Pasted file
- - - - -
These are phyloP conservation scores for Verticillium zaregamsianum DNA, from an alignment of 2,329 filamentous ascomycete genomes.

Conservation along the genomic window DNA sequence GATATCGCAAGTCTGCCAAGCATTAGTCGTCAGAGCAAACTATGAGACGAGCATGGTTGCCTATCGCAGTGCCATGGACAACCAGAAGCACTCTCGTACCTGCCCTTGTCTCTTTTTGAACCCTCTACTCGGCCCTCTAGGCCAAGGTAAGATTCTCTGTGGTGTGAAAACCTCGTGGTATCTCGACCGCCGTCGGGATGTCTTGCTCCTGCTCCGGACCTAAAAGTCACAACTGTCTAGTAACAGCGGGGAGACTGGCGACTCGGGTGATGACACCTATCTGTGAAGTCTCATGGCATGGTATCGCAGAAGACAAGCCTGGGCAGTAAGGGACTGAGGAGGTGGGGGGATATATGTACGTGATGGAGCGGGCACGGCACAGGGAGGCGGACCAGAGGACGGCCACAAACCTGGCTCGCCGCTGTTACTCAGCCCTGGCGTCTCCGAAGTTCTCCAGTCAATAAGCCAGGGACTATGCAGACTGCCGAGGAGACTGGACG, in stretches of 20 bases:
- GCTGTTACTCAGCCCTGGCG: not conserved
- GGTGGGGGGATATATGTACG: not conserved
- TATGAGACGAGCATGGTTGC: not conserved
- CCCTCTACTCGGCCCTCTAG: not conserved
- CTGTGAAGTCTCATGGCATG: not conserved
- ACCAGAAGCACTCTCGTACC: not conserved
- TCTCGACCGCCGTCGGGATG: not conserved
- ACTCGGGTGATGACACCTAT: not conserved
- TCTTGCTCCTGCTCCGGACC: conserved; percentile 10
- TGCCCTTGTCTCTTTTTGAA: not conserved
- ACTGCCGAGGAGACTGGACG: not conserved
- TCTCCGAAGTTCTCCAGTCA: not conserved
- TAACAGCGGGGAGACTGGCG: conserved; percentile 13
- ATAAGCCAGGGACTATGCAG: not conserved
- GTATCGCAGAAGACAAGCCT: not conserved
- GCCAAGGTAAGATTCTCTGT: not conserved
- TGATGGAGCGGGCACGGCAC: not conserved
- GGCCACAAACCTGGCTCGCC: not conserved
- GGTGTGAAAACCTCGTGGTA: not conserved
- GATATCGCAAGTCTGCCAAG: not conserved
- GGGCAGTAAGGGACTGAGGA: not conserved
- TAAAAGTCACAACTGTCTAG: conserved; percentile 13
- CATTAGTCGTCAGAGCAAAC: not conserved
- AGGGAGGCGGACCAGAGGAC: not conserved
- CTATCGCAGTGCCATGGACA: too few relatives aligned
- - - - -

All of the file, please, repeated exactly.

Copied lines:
These are phyloP conservation scores for Verticillium zaregamsianum DNA, from an alignment of 2,329 filamentous ascomycete genomes.

Conservation along the genomic window DNA sequence GATATCGCAAGTCTGCCAAGCATTAGTCGTCAGAGCAAACTATGAGACGAGCATGGTTGCCTATCGCAGTGCCATGGACAACCAGAAGCACTCTCGTACCTGCCCTTGTCTCTTTTTGAACCCTCTACTCGGCCCTCTAGGCCAAGGTAAGATTCTCTGTGGTGTGAAAACCTCGTGGTATCTCGACCGCCGTCGGGATGTCTTGCTCCTGCTCCGGACCTAAAAGTCACAACTGTCTAGTAACAGCGGGGAGACTGGCGACTCGGGTGATGACACCTATCTGTGAAGTCTCATGGCATGGTATCGCAGAAGACAAGCCTGGGCAGTAAGGGACTGAGGAGGTGGGGGGATATATGTACGTGATGGAGCGGGCACGGCACAGGGAGGCGGACCAGAGGACGGCCACAAACCTGGCTCGCCGCTGTTACTCAGCCCTGGCGTCTCCGAAGTTCTCCAGTCAATAAGCCAGGGACTATGCAGACTGCCGAGGAGACTGGACG, in stretches of 20 bases:
- GCTGTTACTCAGCCCTGGCG: not conserved
- GGTGGGGGGATATATGTACG: not conserved
- TATGAGACGAGCATGGTTGC: not conserved
- CCCTCTACTCGGCCCTCTAG: not conserved
- CTGTGAAGTCTCATGGCATG: not conserved
- ACCAGAAGCACTCTCGTACC: not conserved
- TCTCGACCGCCGTCGGGATG: not conserved
- ACTCGGGTGATGACACCTAT: not conserved
- TCTTGCTCCTGCTCCGGACC: conserved; percentile 10
- TGCCCTTGTCTCTTTTTGAA: not conserved
- ACTGCCGAGGAGACTGGACG: not conserved
- TCTCCGAAGTTCTCCAGTCA: not conserved
- TAACAGCGGGGAGACTGGCG: conserved; percentile 13
- ATAAGCCAGGGACTATGCAG: not conserved
- GTATCGCAGAAGACAAGCCT: not conserved
- GCCAAGGTAAGATTCTCTGT: not conserved
- TGATGGAGCGGGCACGGCAC: not conserved
- GGCCACAAACCTGGCTCGCC: not conserved
- GGTGTGAAAACCTCGTGGTA: not conserved
- GATATCGCAAGTCTGCCAAG: not conserved
- GGGCAGTAAGGGACTGAGGA: not conserved
- TAAAAGTCACAACTGTCTAG: conserved; percentile 13
- CATTAGTCGTCAGAGCAAAC: not conserved
- AGGGAGGCGGACCAGAGGAC: not conserved
- CTATCGCAGTGCCATGGACA: too few relatives aligned